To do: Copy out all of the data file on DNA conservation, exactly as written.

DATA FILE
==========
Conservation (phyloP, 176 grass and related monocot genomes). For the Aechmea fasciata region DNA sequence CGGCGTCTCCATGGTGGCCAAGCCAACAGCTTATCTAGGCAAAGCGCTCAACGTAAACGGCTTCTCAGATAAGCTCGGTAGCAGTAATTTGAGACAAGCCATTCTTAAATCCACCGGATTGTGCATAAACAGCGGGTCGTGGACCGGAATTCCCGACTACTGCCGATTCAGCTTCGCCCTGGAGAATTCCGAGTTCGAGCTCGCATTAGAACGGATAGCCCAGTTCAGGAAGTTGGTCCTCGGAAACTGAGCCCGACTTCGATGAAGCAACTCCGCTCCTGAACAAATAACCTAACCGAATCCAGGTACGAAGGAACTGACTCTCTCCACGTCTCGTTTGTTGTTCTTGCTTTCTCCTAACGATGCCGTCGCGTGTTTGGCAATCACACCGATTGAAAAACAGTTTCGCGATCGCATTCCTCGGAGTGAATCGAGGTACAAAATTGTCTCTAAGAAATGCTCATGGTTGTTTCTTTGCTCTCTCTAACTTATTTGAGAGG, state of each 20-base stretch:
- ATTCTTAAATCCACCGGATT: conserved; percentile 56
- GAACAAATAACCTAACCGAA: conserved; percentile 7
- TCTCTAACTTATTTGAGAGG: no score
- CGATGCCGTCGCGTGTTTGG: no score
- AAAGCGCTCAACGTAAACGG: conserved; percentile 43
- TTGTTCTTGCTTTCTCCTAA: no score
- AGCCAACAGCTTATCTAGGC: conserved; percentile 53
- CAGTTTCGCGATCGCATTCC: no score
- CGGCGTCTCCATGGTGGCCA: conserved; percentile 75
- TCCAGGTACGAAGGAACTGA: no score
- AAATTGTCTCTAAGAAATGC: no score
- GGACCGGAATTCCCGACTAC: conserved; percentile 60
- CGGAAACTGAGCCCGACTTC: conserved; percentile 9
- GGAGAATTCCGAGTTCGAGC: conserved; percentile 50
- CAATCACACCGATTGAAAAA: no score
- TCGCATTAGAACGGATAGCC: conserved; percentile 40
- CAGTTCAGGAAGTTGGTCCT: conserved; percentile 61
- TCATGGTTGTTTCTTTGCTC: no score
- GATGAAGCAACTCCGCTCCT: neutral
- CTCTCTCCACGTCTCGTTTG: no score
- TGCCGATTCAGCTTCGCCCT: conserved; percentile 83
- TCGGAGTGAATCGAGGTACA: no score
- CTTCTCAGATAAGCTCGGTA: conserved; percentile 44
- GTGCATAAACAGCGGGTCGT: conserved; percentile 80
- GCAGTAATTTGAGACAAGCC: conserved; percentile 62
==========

Conservation (phyloP, 176 grass and related monocot genomes). For the Aechmea fasciata region DNA sequence CGGCGTCTCCATGGTGGCCAAGCCAACAGCTTATCTAGGCAAAGCGCTCAACGTAAACGGCTTCTCAGATAAGCTCGGTAGCAGTAATTTGAGACAAGCCATTCTTAAATCCACCGGATTGTGCATAAACAGCGGGTCGTGGACCGGAATTCCCGACTACTGCCGATTCAGCTTCGCCCTGGAGAATTCCGAGTTCGAGCTCGCATTAGAACGGATAGCCCAGTTCAGGAAGTTGGTCCTCGGAAACTGAGCCCGACTTCGATGAAGCAACTCCGCTCCTGAACAAATAACCTAACCGAATCCAGGTACGAAGGAACTGACTCTCTCCACGTCTCGTTTGTTGTTCTTGCTTTCTCCTAACGATGCCGTCGCGTGTTTGGCAATCACACCGATTGAAAAACAGTTTCGCGATCGCATTCCTCGGAGTGAATCGAGGTACAAAATTGTCTCTAAGAAATGCTCATGGTTGTTTCTTTGCTCTCTCTAACTTATTTGAGAGG, state of each 20-base stretch:
- ATTCTTAAATCCACCGGATT: conserved; percentile 56
- GAACAAATAACCTAACCGAA: conserved; percentile 7
- TCTCTAACTTATTTGAGAGG: no score
- CGATGCCGTCGCGTGTTTGG: no score
- AAAGCGCTCAACGTAAACGG: conserved; percentile 43
- TTGTTCTTGCTTTCTCCTAA: no score
- AGCCAACAGCTTATCTAGGC: conserved; percentile 53
- CAGTTTCGCGATCGCATTCC: no score
- CGGCGTCTCCATGGTGGCCA: conserved; percentile 75
- TCCAGGTACGAAGGAACTGA: no score
- AAATTGTCTCTAAGAAATGC: no score
- GGACCGGAATTCCCGACTAC: conserved; percentile 60
- CGGAAACTGAGCCCGACTTC: conserved; percentile 9
- GGAGAATTCCGAGTTCGAGC: conserved; percentile 50
- CAATCACACCGATTGAAAAA: no score
- TCGCATTAGAACGGATAGCC: conserved; percentile 40
- CAGTTCAGGAAGTTGGTCCT: conserved; percentile 61
- TCATGGTTGTTTCTTTGCTC: no score
- GATGAAGCAACTCCGCTCCT: neutral
- CTCTCTCCACGTCTCGTTTG: no score
- TGCCGATTCAGCTTCGCCCT: conserved; percentile 83
- TCGGAGTGAATCGAGGTACA: no score
- CTTCTCAGATAAGCTCGGTA: conserved; percentile 44
- GTGCATAAACAGCGGGTCGT: conserved; percentile 80
- GCAGTAATTTGAGACAAGCC: conserved; percentile 62